National adoption of digital currencies has been slow and highly speculative, which is understandable. Governments’ attitude towards cryptocurrencies, and that of central banks across the world, have changed over the years, morphing into new shapes in response to the startling growth of the crypto industry. What started as dismissive, evolved into a growing alarm and wariness of the performing crypto industry, before degenerating into warnings and bans, until many banks realized digital currencies were inevitable.  

Different banks and governments are now interested in harnessing the obvious potential of the crypto industry, albeit with different methods, from experimenting with the creation of their own digital currencies (CBDCs), to even facilitating a conducive environment for the crypto industry.

For example, the Iranian government issued more than 1,000 licenses to digital currency miners in early 2021. In fact, its legislation demands that miners sell their BTC directly to the country’s central bank. Similarly, power plants in the nation are permitted to mine Bitcoin. 

Likewise, Venezuela legalized mining in 2020, provided it remains under government control. The troubled South American nation is also known to be financing imports from both Iran and Turkey using BTC.

However, it’s not just rogue nations that stand to benefit from Bitcoin adoption.  In June 2021, El Salvador became the first nation to adopt Bitcoin as a legal tender, and the third country to have a digital currency as a legal tender, only after Venezuela and the Bahamas. In 2018, the Bahamas issued its own crypto token called the Sand Dollar, which is still very well in circulation on the island. 

Like El Salvador seeks to prove, many experts make the case that Bitcoin could serve as a better reserve and global settlement currency than the US dollar. With no individual nation controlling it, a BTC standard would provide fairer access to the global economy to all participants.  

Green Energy

Bitcoin has been forced lately to answer questions about its environmental friendliness. Before now, its outrageous consumption of energy had been ignored, skirted, not fully addressed, until Tesla withdrew its support of Bitcoin payments, citing environmental concern as its major excuse.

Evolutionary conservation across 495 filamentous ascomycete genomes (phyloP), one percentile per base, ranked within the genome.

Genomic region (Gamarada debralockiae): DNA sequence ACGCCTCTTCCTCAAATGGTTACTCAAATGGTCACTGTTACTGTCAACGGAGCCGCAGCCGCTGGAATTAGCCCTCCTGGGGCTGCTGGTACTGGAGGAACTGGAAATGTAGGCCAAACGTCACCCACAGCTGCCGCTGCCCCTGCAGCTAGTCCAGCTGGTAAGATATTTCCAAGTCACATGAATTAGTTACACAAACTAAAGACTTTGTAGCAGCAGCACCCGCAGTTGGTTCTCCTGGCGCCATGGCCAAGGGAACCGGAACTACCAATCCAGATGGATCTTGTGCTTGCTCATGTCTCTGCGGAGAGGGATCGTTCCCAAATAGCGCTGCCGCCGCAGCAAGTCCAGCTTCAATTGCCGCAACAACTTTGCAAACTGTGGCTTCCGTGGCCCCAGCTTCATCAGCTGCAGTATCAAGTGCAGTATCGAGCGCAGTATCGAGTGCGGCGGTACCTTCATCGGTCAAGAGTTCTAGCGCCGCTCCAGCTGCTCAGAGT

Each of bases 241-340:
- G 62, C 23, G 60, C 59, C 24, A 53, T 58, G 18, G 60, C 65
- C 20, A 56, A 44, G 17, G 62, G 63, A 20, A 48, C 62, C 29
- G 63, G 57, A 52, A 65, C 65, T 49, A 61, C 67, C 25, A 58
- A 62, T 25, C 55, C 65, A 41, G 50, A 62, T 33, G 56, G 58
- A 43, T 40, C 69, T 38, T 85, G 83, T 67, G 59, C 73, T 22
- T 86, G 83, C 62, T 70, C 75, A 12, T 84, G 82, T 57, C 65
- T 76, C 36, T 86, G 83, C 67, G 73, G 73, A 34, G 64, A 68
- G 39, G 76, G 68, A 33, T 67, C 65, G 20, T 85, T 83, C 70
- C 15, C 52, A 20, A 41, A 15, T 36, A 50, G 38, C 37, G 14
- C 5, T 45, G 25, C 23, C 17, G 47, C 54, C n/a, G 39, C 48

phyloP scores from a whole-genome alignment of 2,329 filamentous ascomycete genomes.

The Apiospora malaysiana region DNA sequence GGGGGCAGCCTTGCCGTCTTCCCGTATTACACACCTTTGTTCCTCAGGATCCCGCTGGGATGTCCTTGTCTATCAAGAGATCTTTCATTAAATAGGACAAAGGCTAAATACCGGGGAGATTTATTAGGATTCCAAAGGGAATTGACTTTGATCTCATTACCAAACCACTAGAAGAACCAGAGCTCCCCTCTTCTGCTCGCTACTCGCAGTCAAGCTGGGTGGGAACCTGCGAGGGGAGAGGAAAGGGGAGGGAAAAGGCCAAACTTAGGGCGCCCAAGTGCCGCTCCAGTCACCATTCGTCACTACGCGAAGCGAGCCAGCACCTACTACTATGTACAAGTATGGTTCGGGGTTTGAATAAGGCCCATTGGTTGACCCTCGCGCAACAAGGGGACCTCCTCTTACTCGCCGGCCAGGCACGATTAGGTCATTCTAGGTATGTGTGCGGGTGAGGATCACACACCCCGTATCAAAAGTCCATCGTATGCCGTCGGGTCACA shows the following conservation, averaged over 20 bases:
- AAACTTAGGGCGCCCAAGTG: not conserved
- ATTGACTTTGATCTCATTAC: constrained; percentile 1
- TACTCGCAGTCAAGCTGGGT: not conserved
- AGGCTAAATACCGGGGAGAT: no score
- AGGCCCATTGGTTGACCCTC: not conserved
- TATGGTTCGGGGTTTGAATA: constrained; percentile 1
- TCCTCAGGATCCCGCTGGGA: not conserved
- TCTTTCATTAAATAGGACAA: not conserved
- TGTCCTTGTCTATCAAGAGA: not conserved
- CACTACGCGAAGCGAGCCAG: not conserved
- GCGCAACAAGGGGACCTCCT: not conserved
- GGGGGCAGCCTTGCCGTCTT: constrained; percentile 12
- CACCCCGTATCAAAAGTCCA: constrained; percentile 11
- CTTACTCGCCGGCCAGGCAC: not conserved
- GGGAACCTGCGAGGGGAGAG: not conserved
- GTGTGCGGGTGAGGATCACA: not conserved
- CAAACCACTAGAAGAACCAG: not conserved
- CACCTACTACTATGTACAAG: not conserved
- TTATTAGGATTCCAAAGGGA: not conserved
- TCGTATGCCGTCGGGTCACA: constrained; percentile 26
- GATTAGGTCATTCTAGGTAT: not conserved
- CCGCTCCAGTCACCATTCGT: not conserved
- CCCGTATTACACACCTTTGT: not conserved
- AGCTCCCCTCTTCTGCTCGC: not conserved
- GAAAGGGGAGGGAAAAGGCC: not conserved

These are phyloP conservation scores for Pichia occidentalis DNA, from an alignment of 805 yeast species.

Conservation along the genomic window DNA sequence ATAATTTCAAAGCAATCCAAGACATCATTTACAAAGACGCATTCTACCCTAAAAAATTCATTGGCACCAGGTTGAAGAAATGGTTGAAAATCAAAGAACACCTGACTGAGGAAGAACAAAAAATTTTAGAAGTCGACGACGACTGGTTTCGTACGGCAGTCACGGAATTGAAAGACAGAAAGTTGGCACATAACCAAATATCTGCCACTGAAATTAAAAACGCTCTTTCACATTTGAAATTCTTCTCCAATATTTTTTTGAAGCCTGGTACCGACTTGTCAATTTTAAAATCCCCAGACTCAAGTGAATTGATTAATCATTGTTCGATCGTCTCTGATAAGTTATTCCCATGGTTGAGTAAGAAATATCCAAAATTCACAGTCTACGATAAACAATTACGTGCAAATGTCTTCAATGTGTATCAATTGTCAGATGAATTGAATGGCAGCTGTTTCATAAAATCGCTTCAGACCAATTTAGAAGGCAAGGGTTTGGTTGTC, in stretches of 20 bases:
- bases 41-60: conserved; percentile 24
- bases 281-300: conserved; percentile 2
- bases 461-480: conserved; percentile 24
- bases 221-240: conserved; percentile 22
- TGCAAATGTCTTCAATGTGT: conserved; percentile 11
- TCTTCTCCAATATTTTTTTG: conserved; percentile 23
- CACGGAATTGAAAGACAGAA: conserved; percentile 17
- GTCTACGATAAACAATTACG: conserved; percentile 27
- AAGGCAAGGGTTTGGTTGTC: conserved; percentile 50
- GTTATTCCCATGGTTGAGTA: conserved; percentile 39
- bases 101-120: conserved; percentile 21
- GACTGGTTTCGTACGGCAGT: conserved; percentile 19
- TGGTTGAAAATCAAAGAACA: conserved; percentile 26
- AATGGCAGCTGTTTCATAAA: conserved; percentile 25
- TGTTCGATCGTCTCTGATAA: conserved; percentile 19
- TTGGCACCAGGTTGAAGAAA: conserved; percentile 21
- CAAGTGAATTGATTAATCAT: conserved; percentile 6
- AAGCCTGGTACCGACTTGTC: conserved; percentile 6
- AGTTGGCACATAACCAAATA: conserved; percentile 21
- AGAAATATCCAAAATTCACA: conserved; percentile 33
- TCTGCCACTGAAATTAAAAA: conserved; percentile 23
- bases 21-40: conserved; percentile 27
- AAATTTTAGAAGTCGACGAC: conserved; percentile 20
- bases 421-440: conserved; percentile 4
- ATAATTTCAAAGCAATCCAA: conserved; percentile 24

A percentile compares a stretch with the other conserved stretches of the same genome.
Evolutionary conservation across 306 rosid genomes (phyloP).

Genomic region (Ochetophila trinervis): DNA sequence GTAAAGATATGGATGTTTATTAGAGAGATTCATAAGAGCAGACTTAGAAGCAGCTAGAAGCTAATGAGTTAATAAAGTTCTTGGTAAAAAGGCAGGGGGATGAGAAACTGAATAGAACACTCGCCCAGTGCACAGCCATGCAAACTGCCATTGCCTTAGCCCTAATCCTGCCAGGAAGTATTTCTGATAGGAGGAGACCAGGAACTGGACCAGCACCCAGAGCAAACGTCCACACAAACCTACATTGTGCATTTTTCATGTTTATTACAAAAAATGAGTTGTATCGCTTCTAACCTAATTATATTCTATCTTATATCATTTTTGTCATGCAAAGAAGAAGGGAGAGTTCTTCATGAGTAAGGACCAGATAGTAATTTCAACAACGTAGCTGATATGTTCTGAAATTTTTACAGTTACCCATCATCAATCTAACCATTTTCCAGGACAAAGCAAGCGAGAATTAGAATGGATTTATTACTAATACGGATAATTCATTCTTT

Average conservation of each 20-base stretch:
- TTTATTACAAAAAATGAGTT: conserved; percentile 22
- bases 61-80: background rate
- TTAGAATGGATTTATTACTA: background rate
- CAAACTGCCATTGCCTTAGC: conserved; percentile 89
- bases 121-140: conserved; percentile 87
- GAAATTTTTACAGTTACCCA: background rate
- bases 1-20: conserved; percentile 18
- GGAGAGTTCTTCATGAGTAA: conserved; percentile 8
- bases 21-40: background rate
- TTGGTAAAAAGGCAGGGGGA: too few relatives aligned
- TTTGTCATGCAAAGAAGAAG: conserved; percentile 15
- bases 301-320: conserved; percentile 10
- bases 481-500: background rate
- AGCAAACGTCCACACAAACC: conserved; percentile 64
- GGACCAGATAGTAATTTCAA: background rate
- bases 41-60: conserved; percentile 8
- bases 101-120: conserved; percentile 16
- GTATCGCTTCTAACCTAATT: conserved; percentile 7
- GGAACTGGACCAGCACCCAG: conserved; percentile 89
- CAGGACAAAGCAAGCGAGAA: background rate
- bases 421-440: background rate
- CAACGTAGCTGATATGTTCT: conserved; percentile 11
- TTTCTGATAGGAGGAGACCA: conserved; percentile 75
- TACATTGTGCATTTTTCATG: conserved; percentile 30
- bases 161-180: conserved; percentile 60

Tesla’s backpedal, and the downswing of the crypto market that followed, refocused the attention on the topic that had been avoided: Bitcoin’s massive energy consumption. As of 2020, the leading cryptocurrency was estimated to consume more than 110 Terawatts Hour per year – more than the annual energies drawn by countries like Argentina and Malaysia.

With the evolution of technology towards more environmentally friendly methods, it will only be logical that Bitcoin adopts similar methods, to achieve mainstream adoption.

Since Tesla’s decision in April 2021, deliberate steps have been taken to reduce the carbon footprints made by not only Bitcoin but also other cryptocurrencies. Ethereum's switch to the more energy-efficient PoS consensus protocol is imminent, while Bitcoin mining farms are turning their attention to renewable energy sources.

The future is green, and Bitcoin increasingly looks like one that could be fully green sooner than later.

The Future of Payments

Upgrades to help Bitcoin scale to serve more people, such as the Lightning Network, may also generate increased Bitcoin adoption by merchants. Bitcoin’s relatively high cost of transacting on the mainchain previously discouraged its use as a medium of exchange. 

Lightning Network provides a micropayments layer above the Bitcoin mainchain. Users set up and fund payment channels within which they can transact tiny amounts of Bitcoin before eventually settling balances on the Bitcoin blockchain itself. Only the initial channel funding and settlement transactions require fees. 

If Lightning Network adoption continues to grow along with BTC’s market cap, Bitcoin price volatility may reduce to the point where people want to use it in place of fiat currency. This could eventually see Bitcoin replace government-issued currencies entirely.